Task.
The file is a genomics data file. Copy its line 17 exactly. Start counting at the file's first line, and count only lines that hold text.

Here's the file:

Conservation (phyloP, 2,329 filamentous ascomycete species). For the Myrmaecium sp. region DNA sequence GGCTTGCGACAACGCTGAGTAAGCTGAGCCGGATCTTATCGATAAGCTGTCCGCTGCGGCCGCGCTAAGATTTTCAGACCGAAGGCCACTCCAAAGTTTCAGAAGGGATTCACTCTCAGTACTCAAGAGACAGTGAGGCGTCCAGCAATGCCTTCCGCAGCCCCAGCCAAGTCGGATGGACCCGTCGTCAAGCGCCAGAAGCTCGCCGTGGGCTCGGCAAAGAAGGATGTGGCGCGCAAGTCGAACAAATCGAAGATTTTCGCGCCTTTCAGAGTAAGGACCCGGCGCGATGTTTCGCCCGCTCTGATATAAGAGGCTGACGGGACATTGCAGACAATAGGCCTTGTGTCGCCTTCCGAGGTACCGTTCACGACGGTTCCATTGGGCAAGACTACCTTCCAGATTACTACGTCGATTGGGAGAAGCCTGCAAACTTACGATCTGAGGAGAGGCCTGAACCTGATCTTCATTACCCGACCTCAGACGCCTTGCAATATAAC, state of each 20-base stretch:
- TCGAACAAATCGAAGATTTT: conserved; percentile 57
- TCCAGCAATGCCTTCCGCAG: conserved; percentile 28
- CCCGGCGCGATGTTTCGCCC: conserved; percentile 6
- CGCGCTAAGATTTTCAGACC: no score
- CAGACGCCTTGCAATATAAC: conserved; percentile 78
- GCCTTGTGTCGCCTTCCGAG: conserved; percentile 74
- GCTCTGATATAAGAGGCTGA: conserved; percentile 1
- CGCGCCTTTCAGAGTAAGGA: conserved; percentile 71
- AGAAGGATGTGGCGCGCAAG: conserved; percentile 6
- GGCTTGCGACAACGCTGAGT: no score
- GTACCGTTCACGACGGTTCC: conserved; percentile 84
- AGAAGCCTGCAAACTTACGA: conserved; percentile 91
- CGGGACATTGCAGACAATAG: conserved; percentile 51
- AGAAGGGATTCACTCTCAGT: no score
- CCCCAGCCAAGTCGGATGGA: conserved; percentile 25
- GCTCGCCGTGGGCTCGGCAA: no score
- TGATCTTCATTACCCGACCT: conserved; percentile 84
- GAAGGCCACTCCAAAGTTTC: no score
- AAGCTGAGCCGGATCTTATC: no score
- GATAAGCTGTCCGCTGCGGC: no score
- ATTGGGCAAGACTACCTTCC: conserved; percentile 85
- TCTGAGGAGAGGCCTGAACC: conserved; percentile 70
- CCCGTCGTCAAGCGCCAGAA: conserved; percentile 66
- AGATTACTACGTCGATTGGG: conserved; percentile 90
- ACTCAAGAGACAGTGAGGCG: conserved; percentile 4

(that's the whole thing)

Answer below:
- GCTCGCCGTGGGCTCGGCAA: no score